This sort of reminds me of the rumored waters from the French Alps -- which actually start out from a kitchen tap somewhere in The Bronx. On the other hand, the "bottling" is probably happening in The Bronx too...but you get the idea.
Anyway, if you'd like to know a little more about zip code wine processing, read more here
Friday, May 15, 2009
Straight from the "The Martha Stewart Show" are these sound bites from Mayor Michael Bloomberg's appearance this past week on the daytime television show.
In addition to showing off his cookie-baking skills, the Mayor expounded upon his gastromantic techniques:
MS: When people ask you about New York City, what are the three things…that are absolutely important for out-of-towners to do, to see, to visit?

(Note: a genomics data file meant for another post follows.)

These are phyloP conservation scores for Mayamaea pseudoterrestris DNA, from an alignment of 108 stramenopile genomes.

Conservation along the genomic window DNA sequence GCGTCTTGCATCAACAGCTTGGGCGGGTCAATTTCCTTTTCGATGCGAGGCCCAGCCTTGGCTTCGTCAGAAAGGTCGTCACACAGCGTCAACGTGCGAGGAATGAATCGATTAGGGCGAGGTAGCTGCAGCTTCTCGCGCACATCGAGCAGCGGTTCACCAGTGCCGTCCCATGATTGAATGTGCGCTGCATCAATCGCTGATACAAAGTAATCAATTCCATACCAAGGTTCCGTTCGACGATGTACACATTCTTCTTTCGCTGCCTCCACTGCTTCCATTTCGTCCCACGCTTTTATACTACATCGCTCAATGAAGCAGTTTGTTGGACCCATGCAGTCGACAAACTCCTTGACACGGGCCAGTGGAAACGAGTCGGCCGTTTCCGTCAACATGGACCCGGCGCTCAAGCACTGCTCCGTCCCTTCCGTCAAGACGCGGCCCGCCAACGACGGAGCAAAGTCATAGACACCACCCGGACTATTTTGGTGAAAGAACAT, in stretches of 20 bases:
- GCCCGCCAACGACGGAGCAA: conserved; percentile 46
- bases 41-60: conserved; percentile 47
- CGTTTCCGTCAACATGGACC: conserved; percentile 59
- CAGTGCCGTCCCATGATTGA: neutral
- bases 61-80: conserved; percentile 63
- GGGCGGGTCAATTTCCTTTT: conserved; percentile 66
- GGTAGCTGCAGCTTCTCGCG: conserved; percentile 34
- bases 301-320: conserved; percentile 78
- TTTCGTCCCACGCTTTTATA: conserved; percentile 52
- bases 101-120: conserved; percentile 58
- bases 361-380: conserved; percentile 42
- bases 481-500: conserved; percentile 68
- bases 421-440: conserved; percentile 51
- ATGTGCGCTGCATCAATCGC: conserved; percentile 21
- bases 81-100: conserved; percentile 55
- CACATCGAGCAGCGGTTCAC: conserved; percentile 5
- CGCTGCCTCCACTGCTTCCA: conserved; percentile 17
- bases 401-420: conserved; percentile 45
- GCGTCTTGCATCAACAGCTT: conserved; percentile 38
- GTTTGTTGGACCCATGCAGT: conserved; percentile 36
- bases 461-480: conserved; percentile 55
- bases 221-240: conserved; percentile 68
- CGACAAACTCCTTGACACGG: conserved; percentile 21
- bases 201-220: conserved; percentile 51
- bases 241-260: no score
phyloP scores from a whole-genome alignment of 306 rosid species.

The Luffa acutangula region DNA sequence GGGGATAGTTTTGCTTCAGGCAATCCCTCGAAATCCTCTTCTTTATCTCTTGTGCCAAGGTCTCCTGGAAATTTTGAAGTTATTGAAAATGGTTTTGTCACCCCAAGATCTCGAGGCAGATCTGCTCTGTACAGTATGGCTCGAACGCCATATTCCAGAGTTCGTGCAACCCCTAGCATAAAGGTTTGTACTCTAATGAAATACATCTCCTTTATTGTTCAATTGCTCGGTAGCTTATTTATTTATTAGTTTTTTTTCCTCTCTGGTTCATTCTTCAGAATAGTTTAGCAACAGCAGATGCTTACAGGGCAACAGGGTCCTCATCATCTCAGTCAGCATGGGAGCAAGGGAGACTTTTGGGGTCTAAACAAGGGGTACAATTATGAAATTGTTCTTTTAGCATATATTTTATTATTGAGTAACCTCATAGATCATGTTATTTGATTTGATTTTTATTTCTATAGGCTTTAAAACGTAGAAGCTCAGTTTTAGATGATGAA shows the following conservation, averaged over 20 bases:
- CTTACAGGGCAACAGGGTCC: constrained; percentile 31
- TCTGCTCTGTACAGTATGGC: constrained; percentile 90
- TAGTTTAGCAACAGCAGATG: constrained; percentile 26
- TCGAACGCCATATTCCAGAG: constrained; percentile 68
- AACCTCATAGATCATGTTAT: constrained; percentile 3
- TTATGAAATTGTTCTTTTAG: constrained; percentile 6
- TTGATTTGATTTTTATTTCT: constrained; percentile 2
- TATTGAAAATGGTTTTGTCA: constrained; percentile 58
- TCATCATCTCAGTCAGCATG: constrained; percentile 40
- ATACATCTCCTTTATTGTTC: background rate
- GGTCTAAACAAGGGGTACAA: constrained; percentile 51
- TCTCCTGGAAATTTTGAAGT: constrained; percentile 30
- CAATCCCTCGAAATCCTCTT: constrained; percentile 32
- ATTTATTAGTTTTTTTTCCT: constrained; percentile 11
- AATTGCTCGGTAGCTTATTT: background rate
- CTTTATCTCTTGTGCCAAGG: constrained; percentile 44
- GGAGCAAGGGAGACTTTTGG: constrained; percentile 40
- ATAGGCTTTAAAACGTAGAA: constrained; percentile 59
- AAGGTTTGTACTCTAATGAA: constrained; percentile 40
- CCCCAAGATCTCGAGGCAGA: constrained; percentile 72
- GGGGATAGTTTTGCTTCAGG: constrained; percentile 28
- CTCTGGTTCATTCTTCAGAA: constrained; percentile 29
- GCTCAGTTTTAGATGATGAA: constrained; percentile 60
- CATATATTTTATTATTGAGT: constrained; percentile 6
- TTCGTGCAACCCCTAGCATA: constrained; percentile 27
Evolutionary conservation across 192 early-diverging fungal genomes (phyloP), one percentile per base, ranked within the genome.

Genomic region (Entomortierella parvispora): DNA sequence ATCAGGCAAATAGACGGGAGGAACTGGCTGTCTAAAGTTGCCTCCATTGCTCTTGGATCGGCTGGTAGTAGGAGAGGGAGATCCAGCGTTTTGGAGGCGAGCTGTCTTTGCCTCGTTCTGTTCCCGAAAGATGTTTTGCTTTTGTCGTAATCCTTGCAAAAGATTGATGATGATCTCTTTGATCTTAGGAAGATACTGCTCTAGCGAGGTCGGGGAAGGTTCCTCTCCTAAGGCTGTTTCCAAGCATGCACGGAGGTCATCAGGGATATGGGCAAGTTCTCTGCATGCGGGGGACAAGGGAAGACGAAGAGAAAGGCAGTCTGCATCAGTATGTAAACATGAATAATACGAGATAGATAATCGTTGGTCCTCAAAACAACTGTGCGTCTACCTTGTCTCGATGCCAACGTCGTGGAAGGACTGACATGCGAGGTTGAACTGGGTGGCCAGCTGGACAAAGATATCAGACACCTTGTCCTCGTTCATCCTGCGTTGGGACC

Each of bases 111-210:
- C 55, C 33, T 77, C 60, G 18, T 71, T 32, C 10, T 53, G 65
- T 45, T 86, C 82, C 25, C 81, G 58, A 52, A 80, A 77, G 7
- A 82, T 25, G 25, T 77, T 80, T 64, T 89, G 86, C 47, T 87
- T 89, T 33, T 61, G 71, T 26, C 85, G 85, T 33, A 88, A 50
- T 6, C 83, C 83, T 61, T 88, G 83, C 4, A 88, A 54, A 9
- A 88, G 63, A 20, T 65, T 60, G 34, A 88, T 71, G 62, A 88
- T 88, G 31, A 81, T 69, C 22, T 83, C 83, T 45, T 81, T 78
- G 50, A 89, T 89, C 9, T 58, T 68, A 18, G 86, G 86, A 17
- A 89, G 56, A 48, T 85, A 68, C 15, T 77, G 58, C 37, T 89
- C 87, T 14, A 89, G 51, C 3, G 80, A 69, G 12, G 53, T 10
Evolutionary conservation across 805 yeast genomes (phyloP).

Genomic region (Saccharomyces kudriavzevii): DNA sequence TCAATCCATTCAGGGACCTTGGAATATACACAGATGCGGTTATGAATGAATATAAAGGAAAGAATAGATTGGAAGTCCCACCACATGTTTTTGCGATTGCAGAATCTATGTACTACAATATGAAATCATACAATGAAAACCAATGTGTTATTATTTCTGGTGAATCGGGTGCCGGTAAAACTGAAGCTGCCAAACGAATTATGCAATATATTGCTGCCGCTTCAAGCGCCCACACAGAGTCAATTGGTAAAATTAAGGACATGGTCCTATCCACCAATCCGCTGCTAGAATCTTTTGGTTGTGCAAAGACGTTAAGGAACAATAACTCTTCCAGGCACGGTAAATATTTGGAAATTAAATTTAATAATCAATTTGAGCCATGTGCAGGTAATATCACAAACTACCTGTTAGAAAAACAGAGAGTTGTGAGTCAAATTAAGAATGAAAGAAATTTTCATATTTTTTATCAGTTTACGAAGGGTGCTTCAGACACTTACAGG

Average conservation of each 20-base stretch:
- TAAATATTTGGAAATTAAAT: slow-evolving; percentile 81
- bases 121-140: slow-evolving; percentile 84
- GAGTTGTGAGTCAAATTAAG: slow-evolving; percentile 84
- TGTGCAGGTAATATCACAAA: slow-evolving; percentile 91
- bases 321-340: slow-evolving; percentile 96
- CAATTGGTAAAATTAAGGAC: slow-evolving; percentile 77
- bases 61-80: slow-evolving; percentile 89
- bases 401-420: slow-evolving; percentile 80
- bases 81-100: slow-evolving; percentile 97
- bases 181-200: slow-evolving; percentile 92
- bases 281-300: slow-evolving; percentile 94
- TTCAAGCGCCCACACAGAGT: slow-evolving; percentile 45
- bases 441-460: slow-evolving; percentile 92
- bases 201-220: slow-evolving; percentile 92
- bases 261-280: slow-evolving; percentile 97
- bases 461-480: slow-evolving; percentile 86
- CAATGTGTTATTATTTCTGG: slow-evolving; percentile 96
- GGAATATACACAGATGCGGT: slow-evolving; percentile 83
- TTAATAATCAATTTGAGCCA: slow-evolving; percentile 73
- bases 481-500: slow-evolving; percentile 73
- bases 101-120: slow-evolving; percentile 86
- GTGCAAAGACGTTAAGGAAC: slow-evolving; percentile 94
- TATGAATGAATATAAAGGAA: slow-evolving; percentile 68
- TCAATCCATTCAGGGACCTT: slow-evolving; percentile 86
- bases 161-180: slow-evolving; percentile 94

MB: Well, number one, I would take the Staten Island Ferry over to Staten Island – get off. There are lots of cultural things on Staten Island, but even if you don’t have time to do that, take it over and back. It’s free and you get a phenomenal view of the Statue of Liberty and Ellis Island and the skyline of Brooklyn and Manhattan.
MS: You don’t know this, but do you know what happened to me on the Staten Island Ferry?
MS: I got engaged.
MB: Mazal tov! I wont asked what happened after that.
MS: Well that’s history, but it was very exciting and the view is very nice.
MB: I used to buy a six pack of beer and a pizza and take a date…it was very romantic and something I could do. The second thing I would do is go to a Greek diner. Greek diners are something that is unique to New York. There’s a thousands things on the menu; they all cost about five bucks; they come in 30 seconds; and they all taste good. If I was going to eat every meal for the rest of my life in one restaurant, it would be a Greek diner…and then I guess the last thing I would do…Broadway show.